Emphasizing hands-on, low-tech sailing, the Golden Globe Race 2018 (GGR 2018) takes circumnavigation back in time.
Nearly five decades have passed since Sir Robin Knox-Johnston won the original Sunday Times Golden Globe Race, becoming the first man to sail solo and nonstop around the planet.
Next year will see a flotilla of wind-powered craft follow in the British yachtsman’s wake, as 30 sailors compete in the 2018 edition, a nautical marathon celebrating the fiftieth anniversary of Knox-Johnston’s amazing 1968 voyage.
Starting from Plymouth on June 30, 2018, competitors will sail a course covering about 30,000 miles (48,000 kilometers). They will pass through four rendez-vous “gates” and round the Cape of Good Hope, Australia’s Cape Leeuwin and Cape Horn, before returning to the British departure port.
Putting the Spice Back into Sailing
As a tribute to Knox-Johnston, whose teak yacht Suhaili lacked the high-tech gadgetry of today’s advanced monohull vessels, GGR 2018 competitors will sail without the aid of computers, GPS systems or satellite phones. They will use sextants and paper charts, make log entries manually and determine the weather by eye and experience.
“Only a handful of GGR 2018 sailors knew about celestial navigation when they entered the race, so many have had to learn or relearn the technique,” says race founder and organizer Don McIntyre, who sailed solo around the world in the 1990 BOC Challenge Race. “These same sailors will also be licking their fingers and sticking them into the wind.”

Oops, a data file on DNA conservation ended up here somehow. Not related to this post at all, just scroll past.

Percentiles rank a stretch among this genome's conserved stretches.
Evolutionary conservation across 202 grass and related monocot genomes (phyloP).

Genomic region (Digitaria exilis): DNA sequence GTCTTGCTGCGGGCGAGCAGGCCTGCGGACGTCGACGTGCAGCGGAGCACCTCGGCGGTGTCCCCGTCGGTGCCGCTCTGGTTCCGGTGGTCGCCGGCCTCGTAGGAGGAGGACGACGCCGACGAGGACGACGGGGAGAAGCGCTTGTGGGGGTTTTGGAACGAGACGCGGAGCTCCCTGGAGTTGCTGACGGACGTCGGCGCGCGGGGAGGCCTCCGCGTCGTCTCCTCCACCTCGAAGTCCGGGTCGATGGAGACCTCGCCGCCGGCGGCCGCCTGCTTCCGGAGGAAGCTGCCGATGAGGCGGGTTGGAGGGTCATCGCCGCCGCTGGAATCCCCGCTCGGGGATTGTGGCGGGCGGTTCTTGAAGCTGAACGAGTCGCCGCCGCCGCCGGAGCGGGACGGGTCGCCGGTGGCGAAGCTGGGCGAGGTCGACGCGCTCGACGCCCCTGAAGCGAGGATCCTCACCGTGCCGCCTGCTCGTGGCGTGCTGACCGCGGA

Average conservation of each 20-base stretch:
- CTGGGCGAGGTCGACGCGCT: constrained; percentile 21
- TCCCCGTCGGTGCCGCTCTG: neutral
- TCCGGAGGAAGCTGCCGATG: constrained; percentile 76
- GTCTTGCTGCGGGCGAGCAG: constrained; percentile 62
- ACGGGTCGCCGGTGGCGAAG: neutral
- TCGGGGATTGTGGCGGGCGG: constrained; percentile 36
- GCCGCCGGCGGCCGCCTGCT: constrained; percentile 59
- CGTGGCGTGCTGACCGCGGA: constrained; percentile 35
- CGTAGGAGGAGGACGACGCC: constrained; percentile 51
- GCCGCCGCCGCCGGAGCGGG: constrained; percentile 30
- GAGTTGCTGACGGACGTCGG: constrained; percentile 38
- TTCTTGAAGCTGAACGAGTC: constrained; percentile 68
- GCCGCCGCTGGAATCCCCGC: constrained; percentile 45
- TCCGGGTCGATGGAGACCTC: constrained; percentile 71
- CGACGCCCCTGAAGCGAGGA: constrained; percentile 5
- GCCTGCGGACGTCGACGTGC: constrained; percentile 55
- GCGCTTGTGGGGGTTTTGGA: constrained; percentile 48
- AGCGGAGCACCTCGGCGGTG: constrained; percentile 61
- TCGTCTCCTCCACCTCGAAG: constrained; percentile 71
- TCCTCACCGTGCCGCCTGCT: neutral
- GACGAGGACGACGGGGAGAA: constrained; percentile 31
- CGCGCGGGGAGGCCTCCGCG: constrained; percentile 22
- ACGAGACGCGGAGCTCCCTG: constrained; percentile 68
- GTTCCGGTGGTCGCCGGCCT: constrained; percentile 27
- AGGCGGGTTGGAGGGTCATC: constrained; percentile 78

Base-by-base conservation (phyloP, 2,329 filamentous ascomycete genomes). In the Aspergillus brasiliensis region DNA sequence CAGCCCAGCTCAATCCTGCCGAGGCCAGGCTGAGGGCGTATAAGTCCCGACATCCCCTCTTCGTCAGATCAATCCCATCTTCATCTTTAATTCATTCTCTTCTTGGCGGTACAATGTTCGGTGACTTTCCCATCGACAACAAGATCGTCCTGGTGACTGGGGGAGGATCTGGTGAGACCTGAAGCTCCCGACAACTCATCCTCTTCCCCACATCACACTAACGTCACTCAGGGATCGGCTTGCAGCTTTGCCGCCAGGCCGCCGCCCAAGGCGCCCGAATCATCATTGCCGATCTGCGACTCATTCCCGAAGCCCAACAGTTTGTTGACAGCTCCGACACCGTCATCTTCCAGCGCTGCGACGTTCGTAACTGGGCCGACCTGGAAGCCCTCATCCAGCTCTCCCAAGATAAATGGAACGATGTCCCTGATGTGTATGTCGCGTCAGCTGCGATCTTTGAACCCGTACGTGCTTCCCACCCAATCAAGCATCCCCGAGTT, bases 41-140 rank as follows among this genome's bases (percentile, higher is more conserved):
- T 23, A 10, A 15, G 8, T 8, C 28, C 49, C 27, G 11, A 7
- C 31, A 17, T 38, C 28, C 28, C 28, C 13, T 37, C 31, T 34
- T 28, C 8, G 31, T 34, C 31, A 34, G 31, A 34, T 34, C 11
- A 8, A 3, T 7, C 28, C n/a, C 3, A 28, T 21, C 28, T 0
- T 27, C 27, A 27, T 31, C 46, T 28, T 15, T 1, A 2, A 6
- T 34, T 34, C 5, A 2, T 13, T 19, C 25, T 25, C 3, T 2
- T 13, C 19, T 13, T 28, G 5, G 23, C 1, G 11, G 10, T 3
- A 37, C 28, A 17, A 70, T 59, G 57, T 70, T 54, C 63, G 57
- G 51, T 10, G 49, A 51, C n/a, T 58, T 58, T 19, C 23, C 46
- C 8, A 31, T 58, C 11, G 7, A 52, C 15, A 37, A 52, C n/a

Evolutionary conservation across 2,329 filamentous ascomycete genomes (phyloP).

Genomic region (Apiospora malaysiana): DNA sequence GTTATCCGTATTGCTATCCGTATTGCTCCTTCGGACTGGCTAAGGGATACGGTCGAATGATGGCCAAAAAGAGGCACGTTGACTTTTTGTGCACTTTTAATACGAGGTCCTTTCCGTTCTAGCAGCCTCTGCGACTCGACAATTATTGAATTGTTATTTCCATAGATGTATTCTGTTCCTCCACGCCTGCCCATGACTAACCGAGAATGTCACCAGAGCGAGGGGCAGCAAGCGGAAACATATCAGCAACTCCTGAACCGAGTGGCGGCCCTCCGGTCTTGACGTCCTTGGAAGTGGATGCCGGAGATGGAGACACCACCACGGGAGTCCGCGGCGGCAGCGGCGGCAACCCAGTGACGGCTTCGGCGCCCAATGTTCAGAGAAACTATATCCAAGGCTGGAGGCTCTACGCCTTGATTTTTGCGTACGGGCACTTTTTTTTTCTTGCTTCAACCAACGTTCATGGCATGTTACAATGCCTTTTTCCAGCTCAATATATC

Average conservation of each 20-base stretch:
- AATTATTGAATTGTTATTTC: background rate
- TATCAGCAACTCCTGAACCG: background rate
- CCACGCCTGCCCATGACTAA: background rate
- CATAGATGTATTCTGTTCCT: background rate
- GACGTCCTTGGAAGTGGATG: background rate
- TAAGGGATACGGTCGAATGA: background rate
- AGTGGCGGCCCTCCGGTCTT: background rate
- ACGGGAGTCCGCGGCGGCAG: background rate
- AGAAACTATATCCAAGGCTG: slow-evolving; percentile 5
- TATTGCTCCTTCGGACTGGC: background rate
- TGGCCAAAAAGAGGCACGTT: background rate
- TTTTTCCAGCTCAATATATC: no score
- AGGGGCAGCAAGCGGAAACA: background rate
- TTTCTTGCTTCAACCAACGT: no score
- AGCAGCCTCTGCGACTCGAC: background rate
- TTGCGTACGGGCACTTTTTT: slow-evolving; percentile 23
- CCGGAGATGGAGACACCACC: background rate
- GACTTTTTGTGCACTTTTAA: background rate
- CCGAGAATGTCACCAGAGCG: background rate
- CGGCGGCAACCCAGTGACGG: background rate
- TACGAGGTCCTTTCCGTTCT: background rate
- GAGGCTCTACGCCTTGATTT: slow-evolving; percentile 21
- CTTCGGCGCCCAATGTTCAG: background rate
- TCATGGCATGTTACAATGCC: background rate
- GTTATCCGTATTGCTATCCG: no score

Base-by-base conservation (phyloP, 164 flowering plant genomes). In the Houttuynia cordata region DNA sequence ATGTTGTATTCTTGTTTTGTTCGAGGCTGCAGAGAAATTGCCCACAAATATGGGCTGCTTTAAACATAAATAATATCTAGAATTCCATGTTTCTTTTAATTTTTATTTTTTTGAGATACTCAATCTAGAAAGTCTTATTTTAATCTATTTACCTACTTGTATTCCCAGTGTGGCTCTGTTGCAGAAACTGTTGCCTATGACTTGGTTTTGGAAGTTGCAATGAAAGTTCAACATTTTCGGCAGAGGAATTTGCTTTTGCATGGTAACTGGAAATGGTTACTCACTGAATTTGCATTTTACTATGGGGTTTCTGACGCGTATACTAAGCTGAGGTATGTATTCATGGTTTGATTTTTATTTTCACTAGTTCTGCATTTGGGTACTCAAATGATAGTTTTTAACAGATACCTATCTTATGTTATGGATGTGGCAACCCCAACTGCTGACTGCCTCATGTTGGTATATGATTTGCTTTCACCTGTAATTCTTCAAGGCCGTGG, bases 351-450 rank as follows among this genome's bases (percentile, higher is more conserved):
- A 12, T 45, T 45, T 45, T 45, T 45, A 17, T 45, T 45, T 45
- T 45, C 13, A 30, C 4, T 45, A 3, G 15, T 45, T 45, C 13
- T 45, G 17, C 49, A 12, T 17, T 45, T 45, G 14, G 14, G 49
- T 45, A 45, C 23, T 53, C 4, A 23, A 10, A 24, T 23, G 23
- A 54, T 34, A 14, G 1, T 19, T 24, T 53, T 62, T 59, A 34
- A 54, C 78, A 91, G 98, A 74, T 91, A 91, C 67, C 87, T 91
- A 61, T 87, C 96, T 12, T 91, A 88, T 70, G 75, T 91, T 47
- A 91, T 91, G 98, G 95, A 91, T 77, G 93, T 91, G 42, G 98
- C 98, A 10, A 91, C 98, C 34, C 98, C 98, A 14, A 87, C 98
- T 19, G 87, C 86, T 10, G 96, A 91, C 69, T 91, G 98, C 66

They will use sextants and paper charts, determine the weather by eye and experience.
It is now possible to circumnavigate in under 80 days. But participants in the GGR 2018, which is more about human against nature than human against human, will spend over nine months at sea in their simpler, less-equipped boats. Knox-Johnston’s feat took 312 days.
“For those used to sailing with iPods and iPhones, it will certainly be a paradigm shift,” says McIntyre. “I call it putting the spice back into sailing. In this race, there are no cutting-edge materials making yachts go fast, no sophisticated electric autopilots steering straight courses, no satellite navigation and weather forecasts telling competitors where they are and where to go.”
We are now in a world where superyachts can be sailed by one man with a touchscreen. According to McIntyre, this kind of high-tech, hands-off development is symptomatic of a wider trend shaping our lives.
“I call it flat lining,” says the Australian. “The whole civilized world is geared up to it. You get hot, you turn the air conditioner on. You get cold, you turn the heater on. All of a sudden, the highs and lows of life disappear as you head for that comfortable middle line. And then some people get bored.”
McIntyre believes the trend toward automation in sailing has advantages, but that it also can detract from the thrill of being out on the open ocean.
“The tech lets a lot more people get out on the water comfortably and safely, which isn’t a bad thing,” he says. “But there is a certain satisfaction and purity in doing something all by yourself, safely overcoming a challenge using your own brain and wit. Getting out and having a go. I think we all need this to truly feel alive.”
Back to the Basics
The 29 men and one woman taking part in the GGR 2018 have each paid a US $2200 entry fee. Competitors hail from 11 countries, including Brazil, India, Palestine and Russia. This eclectic group, boasting a mix of ages, professions and characters, is united by one common thread—a craving for raw adventure.
“This is all about man and woman against the elements,” says McIntyre. “These are all guys who could not sleep the moment they heard about the race. They want to go back to basics, not pilot the fastest, fanciest 60-foot ocean racer that effectively sails itself.
“The participants in the GGR 2018 know they are rewriting history,” continues the veteran sailor. “Their accomplishments will be all theirs. They won’t belong to a computer or the sailor with the most money. In our automated age, Golden Globe sailors are true pioneers in the spirit of Robin Knox-Johnston.”
Read more about sextants on NauticExpo website.